The Carpet had felt wrong too, today. The hunt- ing had been hard. Most of the animals had vanished, and the dust between the hairs did not stir in the breathless air.

Glurk said, ‘I don’t like this. There hasn’t been any- one on the road for days.’

He stood up and reached out for the pole.

Snibril groaned. He’d have to ask Pismire for a pill . . .

A shadow flickered high up in the hairs, and flashed away towards the south.

There was a sound so loud as to be felt by the whole body, hitting the Carpet with horrible suddenness. The brothers sprawled in the dust as the hairs around them groaned and screamed in the gale.

Glurk gripped the rough bark of a hair and hauled himself upright, straining against the storm that whipped round him. Far overhead the tip of the hair creaked and rattled, and all around the hairs waved like a grey sea. Smashing through them came grit, man-sized boulders half rolling and half flying before the wind.

Holding on tightly with one hand, Glurk reached out with the other and hauled his brother to safety. Then they crouched, too shaken to speak, while the storm banged about them.

As quickly as it had come, it veered south, and the darkness followed it.

The silence clanged like gongs.

Snibril blinked. Whatever it was, it had taken the headache with it. His ears popped.

Then he heard the sound of hooves on the road as the wind died away.

They got louder very quickly and sounded wild and frightened, as though the horse was running free.

When it appeared, it was riderless. Its ears lay back flat on its head and its eyes flashed green with terror. The white coat glistened with sweat, reins cracked across the saddle with the fury of the gallop.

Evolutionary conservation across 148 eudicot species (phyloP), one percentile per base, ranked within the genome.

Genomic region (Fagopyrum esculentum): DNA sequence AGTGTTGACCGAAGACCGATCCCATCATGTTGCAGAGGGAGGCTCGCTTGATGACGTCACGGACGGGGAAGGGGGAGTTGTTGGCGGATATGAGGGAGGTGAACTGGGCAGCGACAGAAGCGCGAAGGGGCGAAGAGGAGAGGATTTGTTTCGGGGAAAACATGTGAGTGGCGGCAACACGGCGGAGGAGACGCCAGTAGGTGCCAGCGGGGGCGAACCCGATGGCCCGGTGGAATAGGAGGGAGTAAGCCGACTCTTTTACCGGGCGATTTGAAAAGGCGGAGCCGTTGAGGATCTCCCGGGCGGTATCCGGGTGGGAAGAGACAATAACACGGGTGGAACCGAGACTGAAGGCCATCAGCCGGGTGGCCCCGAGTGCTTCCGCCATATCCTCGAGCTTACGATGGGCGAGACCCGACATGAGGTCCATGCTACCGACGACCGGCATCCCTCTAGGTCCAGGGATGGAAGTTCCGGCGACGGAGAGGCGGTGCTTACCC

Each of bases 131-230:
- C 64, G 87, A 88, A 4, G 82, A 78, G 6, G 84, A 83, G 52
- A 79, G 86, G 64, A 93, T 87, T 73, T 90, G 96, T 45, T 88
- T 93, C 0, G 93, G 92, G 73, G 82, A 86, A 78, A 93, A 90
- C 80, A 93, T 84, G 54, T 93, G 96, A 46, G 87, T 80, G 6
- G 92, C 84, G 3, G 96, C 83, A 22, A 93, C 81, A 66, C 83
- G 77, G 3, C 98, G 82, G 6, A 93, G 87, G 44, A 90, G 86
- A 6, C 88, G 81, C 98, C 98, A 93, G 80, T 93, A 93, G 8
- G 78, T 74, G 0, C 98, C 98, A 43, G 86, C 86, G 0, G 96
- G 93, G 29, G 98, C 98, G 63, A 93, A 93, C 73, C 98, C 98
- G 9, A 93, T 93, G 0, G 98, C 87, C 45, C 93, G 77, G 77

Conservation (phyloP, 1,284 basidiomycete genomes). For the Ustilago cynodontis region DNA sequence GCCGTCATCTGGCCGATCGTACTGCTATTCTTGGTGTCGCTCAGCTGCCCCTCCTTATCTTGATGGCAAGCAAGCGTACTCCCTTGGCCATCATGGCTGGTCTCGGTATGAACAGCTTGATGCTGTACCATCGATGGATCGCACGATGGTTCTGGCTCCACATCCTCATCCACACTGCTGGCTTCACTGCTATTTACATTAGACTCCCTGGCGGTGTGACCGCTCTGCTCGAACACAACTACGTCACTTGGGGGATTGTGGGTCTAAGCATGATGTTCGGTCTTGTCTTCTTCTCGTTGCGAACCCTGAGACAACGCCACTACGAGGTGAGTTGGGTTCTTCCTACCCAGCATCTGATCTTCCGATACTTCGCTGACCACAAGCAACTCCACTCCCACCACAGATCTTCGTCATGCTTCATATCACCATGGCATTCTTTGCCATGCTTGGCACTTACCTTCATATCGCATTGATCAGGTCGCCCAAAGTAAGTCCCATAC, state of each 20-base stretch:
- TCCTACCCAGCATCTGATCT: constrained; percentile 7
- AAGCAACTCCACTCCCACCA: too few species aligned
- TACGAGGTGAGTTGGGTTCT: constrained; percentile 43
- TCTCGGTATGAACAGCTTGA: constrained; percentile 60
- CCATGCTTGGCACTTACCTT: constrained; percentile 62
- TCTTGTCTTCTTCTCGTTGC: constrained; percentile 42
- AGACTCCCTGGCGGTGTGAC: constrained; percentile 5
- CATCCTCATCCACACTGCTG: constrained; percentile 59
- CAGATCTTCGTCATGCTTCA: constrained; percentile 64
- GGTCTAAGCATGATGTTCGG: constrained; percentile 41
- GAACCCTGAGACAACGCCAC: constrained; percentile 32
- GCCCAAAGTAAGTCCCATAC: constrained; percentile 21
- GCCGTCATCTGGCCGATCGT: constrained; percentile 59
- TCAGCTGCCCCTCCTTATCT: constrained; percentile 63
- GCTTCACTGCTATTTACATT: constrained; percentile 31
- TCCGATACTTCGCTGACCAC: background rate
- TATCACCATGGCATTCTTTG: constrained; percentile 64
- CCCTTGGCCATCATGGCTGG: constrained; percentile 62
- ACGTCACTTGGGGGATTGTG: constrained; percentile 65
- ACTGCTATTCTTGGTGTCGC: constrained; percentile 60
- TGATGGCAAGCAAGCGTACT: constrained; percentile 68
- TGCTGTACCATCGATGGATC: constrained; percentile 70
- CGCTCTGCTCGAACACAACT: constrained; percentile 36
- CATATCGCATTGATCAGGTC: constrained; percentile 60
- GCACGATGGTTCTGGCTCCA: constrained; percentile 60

Snibril leaped in its path. Then, as the creature hurtled by him, he snatched at the reins, raced for a second by the pounding hooves, and flung himself up into the saddle. Why he dared that he never knew. Careful observation and precise determination of goals, probably. He just couldn’t imagine not doing it.

 

They rode into the village, the quietened horse carry- ing them and dragging the snarg behind it.

The village stockade had broken in several places, and grit boulders had smashed some huts. Glurk looked towards the Orkson hut and Snibril heard the moan that escaped from him. The chieftain climbed down from the horse’s back and walked slowly towards his home.

Or what had been his home.

The rest of the tribe stopped talking and drew back, awed, to let him pass. A hair had fallen, a big one. It had crushed the stockade. And the tip of it lay across what was left of the Orkson hut, the arch of the doorway still standing bravely amid a litter of beams and thatch. Bertha Orkson came running for- ward with her children round her, and fl herself into his arms.

‘Pismire got us out before the hair fell,’ she cried. ‘Whatever shall we do?’

He patted her absently but went on staring at the ruined hut. Then he climbed along up the mound of wreckage, and prodded about.

So silent was the crowd that every sound he made echoed. There was a clink as he picked up the pot that had miraculously escaped destruction, and looked at it as though he had never seen its design before, turn- ing it this way and that in the firelight. He raised it above his head and smashed it on the ground.

Then he raised his fist above him and swore. He cursed by the hairs, by the dark caverns of Underlay, by the demons of the Floor, by the Weft and by the Warp. He bellowed the Unutterable Words and swore the oath of Retwatshud the Frugal, that cracked bone, or so it was said, although Pismire claimed that this was superstition.

Curses circled up in the evening hairs and the night creatures of the Carpet listened. Oath was laid upon oath in a towering pillar vibrating terror.

When he had finished the air trembled. He flopped down on the wreckage and sat with his head in his hands, and no one dared approach. There were side- long glances, and one or two people shook themselves and hurried away.

Snibril dismounted and wandered over to where Pismire was standing gloomily wrapped in his goatskin cloak.

‘He shouldn’t have said the Unutterable Words,’ said Pismire, more or less to himself, ‘It’s all supersti- tion, of course, but that’s not to say it isn’t real. Oh, hello. I see you survived.’